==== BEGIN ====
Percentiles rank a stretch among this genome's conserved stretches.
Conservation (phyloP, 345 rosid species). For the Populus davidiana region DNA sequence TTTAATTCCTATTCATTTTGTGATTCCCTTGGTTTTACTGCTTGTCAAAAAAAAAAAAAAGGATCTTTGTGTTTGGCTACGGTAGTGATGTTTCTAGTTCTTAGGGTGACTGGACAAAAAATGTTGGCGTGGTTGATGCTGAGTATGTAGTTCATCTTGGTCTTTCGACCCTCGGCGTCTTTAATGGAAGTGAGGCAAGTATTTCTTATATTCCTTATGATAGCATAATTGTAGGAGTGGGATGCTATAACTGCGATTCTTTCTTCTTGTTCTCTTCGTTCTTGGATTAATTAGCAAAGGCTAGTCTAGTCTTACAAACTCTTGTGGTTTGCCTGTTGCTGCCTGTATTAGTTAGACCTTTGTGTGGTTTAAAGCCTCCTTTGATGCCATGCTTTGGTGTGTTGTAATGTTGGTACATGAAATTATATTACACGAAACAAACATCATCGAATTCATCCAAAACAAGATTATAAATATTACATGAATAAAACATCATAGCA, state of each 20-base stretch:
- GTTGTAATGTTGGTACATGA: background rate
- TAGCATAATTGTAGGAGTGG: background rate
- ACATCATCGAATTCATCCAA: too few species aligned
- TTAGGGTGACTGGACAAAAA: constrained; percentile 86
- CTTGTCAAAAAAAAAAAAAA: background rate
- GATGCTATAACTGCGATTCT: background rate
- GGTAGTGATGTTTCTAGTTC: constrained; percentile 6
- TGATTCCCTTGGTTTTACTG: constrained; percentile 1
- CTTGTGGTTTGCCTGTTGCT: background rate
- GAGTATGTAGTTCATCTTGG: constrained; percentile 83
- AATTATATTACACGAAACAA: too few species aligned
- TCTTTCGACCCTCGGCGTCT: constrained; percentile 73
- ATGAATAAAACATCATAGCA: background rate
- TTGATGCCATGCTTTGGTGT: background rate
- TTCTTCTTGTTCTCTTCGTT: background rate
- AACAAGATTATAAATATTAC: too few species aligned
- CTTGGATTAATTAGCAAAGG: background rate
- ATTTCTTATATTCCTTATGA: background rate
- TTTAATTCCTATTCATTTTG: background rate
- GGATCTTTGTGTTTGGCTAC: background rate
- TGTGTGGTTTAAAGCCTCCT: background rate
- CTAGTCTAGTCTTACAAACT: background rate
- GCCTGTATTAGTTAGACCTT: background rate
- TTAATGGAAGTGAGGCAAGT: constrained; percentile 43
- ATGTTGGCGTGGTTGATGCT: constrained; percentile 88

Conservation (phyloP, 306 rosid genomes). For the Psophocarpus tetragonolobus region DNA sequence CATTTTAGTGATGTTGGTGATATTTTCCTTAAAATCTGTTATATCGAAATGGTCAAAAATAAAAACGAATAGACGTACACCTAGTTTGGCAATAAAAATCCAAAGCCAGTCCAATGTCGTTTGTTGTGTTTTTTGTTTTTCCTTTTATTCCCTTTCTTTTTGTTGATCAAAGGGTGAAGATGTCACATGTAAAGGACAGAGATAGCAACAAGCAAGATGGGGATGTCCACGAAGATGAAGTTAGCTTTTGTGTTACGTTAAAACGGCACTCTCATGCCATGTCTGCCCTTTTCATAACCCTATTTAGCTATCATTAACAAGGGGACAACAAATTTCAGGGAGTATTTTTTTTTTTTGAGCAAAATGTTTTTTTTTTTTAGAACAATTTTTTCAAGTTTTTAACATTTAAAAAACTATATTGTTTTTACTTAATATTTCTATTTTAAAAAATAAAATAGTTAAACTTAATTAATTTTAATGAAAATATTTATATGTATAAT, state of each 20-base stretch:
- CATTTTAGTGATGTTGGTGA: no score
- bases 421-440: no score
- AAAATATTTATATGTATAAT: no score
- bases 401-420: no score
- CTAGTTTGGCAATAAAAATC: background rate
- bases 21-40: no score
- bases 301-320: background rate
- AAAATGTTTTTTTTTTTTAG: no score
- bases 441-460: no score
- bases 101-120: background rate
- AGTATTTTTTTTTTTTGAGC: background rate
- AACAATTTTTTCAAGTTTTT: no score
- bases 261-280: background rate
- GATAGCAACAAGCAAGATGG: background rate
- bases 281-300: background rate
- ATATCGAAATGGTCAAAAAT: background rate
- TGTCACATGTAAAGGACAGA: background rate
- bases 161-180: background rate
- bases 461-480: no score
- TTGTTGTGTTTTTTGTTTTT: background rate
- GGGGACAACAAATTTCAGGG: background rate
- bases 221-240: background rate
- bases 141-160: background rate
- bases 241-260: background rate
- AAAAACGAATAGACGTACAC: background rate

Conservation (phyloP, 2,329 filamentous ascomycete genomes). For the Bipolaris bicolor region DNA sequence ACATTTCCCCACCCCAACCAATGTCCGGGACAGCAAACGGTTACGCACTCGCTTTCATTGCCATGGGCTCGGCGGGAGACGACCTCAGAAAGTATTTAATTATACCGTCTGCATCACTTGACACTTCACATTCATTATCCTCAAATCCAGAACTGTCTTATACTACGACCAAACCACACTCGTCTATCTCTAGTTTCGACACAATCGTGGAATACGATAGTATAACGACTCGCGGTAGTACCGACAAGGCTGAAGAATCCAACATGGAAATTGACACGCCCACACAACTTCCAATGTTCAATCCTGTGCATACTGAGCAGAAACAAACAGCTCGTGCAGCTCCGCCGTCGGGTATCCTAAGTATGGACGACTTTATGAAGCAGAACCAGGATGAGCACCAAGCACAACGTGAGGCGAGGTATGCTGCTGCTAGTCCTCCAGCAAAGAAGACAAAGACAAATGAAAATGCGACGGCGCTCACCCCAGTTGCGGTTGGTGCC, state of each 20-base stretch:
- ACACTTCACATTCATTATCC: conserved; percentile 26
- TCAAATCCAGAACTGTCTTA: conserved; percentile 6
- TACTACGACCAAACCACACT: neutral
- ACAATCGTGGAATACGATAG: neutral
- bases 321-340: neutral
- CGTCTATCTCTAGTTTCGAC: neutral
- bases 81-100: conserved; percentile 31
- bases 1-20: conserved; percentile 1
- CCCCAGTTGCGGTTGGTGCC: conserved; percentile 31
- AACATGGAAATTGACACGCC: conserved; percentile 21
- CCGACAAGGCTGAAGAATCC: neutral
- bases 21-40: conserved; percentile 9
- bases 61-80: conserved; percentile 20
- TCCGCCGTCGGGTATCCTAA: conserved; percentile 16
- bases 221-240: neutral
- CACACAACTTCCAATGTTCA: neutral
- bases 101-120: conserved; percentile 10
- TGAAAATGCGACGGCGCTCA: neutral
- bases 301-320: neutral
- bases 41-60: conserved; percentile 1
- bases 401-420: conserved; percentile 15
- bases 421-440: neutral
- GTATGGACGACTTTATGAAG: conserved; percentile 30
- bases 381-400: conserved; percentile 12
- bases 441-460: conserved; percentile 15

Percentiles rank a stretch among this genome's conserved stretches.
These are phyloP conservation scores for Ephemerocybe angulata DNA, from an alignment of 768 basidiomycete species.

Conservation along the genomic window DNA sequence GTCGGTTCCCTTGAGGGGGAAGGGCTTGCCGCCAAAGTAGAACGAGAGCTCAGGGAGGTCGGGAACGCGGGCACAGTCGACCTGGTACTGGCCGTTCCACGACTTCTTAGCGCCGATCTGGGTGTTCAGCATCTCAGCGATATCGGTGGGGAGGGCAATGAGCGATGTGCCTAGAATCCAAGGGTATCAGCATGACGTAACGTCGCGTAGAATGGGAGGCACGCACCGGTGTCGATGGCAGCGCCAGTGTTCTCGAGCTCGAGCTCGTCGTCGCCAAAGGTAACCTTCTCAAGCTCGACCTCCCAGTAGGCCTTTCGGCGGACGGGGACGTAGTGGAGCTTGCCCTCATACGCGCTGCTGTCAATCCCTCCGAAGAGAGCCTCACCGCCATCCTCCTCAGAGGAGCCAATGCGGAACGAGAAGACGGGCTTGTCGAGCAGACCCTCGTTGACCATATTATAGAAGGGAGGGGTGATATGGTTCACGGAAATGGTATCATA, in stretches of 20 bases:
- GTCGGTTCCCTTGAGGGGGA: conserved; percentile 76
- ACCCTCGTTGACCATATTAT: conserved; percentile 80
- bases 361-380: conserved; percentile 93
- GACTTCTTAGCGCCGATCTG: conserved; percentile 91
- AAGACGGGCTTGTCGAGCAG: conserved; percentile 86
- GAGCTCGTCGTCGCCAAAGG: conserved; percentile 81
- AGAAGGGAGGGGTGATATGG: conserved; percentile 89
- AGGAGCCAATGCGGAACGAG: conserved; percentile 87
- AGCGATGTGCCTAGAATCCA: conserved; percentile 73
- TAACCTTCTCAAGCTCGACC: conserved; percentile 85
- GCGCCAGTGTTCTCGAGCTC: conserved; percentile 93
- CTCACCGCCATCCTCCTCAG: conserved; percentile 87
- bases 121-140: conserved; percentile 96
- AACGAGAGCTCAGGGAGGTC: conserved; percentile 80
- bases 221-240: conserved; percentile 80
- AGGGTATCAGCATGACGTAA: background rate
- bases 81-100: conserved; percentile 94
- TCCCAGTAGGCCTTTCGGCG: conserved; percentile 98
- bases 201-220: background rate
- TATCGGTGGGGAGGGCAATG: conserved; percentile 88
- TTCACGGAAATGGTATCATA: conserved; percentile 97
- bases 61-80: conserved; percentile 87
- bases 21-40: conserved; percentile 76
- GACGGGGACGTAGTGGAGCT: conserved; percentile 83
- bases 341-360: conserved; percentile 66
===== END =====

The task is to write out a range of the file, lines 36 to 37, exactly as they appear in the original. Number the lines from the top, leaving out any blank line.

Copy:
- AAAATGTTTTTTTTTTTTAG: no score
- bases 441-460: no score